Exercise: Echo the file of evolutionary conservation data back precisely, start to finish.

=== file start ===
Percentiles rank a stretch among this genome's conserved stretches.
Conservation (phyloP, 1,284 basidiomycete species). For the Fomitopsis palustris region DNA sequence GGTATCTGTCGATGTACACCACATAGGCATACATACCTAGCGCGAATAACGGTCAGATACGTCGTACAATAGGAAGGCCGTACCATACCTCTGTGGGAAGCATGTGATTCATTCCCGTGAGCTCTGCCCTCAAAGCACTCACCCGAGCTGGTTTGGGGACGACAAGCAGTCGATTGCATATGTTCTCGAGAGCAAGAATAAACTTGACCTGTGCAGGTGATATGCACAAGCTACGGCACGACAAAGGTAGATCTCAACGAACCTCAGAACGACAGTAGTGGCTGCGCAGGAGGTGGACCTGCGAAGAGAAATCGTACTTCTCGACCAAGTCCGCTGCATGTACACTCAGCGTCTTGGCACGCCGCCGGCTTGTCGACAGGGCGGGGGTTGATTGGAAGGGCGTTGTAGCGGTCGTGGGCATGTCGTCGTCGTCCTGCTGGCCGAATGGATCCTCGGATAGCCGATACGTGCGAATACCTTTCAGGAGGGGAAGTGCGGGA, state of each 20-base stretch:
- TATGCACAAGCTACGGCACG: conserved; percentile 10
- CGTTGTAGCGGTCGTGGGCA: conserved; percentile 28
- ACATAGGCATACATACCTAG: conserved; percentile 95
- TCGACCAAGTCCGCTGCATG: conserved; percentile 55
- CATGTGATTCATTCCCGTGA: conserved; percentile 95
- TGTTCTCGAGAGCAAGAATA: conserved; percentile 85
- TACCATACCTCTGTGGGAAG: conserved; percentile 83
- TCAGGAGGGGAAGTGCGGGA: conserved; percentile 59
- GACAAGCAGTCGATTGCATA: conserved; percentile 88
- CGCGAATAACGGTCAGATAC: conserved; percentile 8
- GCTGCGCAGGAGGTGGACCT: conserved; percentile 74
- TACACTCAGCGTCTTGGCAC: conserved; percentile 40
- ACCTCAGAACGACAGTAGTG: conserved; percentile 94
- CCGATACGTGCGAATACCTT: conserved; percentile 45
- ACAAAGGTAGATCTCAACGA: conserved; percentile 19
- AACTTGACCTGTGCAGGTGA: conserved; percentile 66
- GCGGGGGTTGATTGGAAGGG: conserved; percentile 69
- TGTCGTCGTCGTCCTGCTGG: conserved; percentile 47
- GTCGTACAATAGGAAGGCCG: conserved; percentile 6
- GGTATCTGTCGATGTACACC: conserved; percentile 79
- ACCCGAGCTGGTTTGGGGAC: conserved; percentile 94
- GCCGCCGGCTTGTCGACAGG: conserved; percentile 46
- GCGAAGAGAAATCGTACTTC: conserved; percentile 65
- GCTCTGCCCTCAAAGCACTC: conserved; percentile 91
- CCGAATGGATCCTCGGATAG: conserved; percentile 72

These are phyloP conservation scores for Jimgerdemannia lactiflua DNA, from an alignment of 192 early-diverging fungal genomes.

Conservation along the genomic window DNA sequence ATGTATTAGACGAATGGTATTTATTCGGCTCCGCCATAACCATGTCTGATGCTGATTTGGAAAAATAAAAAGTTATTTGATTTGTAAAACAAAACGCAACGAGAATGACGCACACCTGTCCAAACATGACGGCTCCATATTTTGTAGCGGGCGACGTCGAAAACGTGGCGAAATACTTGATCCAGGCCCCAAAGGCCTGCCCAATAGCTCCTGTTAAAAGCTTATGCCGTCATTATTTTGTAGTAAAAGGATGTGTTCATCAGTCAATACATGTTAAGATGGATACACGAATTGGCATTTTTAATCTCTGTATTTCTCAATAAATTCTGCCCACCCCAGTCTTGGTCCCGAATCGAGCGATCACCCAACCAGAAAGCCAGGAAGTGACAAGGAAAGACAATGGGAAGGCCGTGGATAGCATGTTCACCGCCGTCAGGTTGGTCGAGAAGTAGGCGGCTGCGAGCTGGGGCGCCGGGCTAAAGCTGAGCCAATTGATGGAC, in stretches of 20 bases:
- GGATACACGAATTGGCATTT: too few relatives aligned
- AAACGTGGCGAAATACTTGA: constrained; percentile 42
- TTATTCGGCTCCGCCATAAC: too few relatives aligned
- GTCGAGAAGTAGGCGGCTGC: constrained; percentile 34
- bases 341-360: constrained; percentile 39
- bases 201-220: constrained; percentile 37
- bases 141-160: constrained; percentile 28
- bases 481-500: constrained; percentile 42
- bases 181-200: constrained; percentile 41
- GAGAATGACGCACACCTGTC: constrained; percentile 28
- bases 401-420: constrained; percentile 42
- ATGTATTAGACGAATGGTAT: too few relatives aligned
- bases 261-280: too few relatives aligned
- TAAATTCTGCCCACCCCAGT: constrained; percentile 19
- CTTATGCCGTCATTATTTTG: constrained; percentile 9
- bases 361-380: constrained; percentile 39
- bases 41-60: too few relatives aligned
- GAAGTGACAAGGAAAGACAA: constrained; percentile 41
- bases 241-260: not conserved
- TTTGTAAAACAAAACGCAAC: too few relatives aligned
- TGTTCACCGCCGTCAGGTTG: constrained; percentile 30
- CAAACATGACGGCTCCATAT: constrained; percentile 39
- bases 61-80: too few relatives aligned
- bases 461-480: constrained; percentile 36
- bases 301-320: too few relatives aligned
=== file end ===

Percentiles rank a stretch among this genome's conserved stretches.
Conservation (phyloP, 1,284 basidiomycete species). For the Fomitopsis palustris region DNA sequence GGTATCTGTCGATGTACACCACATAGGCATACATACCTAGCGCGAATAACGGTCAGATACGTCGTACAATAGGAAGGCCGTACCATACCTCTGTGGGAAGCATGTGATTCATTCCCGTGAGCTCTGCCCTCAAAGCACTCACCCGAGCTGGTTTGGGGACGACAAGCAGTCGATTGCATATGTTCTCGAGAGCAAGAATAAACTTGACCTGTGCAGGTGATATGCACAAGCTACGGCACGACAAAGGTAGATCTCAACGAACCTCAGAACGACAGTAGTGGCTGCGCAGGAGGTGGACCTGCGAAGAGAAATCGTACTTCTCGACCAAGTCCGCTGCATGTACACTCAGCGTCTTGGCACGCCGCCGGCTTGTCGACAGGGCGGGGGTTGATTGGAAGGGCGTTGTAGCGGTCGTGGGCATGTCGTCGTCGTCCTGCTGGCCGAATGGATCCTCGGATAGCCGATACGTGCGAATACCTTTCAGGAGGGGAAGTGCGGGA, state of each 20-base stretch:
- TATGCACAAGCTACGGCACG: conserved; percentile 10
- CGTTGTAGCGGTCGTGGGCA: conserved; percentile 28
- ACATAGGCATACATACCTAG: conserved; percentile 95
- TCGACCAAGTCCGCTGCATG: conserved; percentile 55
- CATGTGATTCATTCCCGTGA: conserved; percentile 95
- TGTTCTCGAGAGCAAGAATA: conserved; percentile 85
- TACCATACCTCTGTGGGAAG: conserved; percentile 83
- TCAGGAGGGGAAGTGCGGGA: conserved; percentile 59
- GACAAGCAGTCGATTGCATA: conserved; percentile 88
- CGCGAATAACGGTCAGATAC: conserved; percentile 8
- GCTGCGCAGGAGGTGGACCT: conserved; percentile 74
- TACACTCAGCGTCTTGGCAC: conserved; percentile 40
- ACCTCAGAACGACAGTAGTG: conserved; percentile 94
- CCGATACGTGCGAATACCTT: conserved; percentile 45
- ACAAAGGTAGATCTCAACGA: conserved; percentile 19
- AACTTGACCTGTGCAGGTGA: conserved; percentile 66
- GCGGGGGTTGATTGGAAGGG: conserved; percentile 69
- TGTCGTCGTCGTCCTGCTGG: conserved; percentile 47
- GTCGTACAATAGGAAGGCCG: conserved; percentile 6
- GGTATCTGTCGATGTACACC: conserved; percentile 79
- ACCCGAGCTGGTTTGGGGAC: conserved; percentile 94
- GCCGCCGGCTTGTCGACAGG: conserved; percentile 46
- GCGAAGAGAAATCGTACTTC: conserved; percentile 65
- GCTCTGCCCTCAAAGCACTC: conserved; percentile 91
- CCGAATGGATCCTCGGATAG: conserved; percentile 72

These are phyloP conservation scores for Jimgerdemannia lactiflua DNA, from an alignment of 192 early-diverging fungal genomes.

Conservation along the genomic window DNA sequence ATGTATTAGACGAATGGTATTTATTCGGCTCCGCCATAACCATGTCTGATGCTGATTTGGAAAAATAAAAAGTTATTTGATTTGTAAAACAAAACGCAACGAGAATGACGCACACCTGTCCAAACATGACGGCTCCATATTTTGTAGCGGGCGACGTCGAAAACGTGGCGAAATACTTGATCCAGGCCCCAAAGGCCTGCCCAATAGCTCCTGTTAAAAGCTTATGCCGTCATTATTTTGTAGTAAAAGGATGTGTTCATCAGTCAATACATGTTAAGATGGATACACGAATTGGCATTTTTAATCTCTGTATTTCTCAATAAATTCTGCCCACCCCAGTCTTGGTCCCGAATCGAGCGATCACCCAACCAGAAAGCCAGGAAGTGACAAGGAAAGACAATGGGAAGGCCGTGGATAGCATGTTCACCGCCGTCAGGTTGGTCGAGAAGTAGGCGGCTGCGAGCTGGGGCGCCGGGCTAAAGCTGAGCCAATTGATGGAC, in stretches of 20 bases:
- GGATACACGAATTGGCATTT: too few relatives aligned
- AAACGTGGCGAAATACTTGA: constrained; percentile 42
- TTATTCGGCTCCGCCATAAC: too few relatives aligned
- GTCGAGAAGTAGGCGGCTGC: constrained; percentile 34
- bases 341-360: constrained; percentile 39
- bases 201-220: constrained; percentile 37
- bases 141-160: constrained; percentile 28
- bases 481-500: constrained; percentile 42
- bases 181-200: constrained; percentile 41
- GAGAATGACGCACACCTGTC: constrained; percentile 28
- bases 401-420: constrained; percentile 42
- ATGTATTAGACGAATGGTAT: too few relatives aligned
- bases 261-280: too few relatives aligned
- TAAATTCTGCCCACCCCAGT: constrained; percentile 19
- CTTATGCCGTCATTATTTTG: constrained; percentile 9
- bases 361-380: constrained; percentile 39
- bases 41-60: too few relatives aligned
- GAAGTGACAAGGAAAGACAA: constrained; percentile 41
- bases 241-260: not conserved
- TTTGTAAAACAAAACGCAAC: too few relatives aligned
- TGTTCACCGCCGTCAGGTTG: constrained; percentile 30
- CAAACATGACGGCTCCATAT: constrained; percentile 39
- bases 61-80: too few relatives aligned
- bases 461-480: constrained; percentile 36
- bases 301-320: too few relatives aligned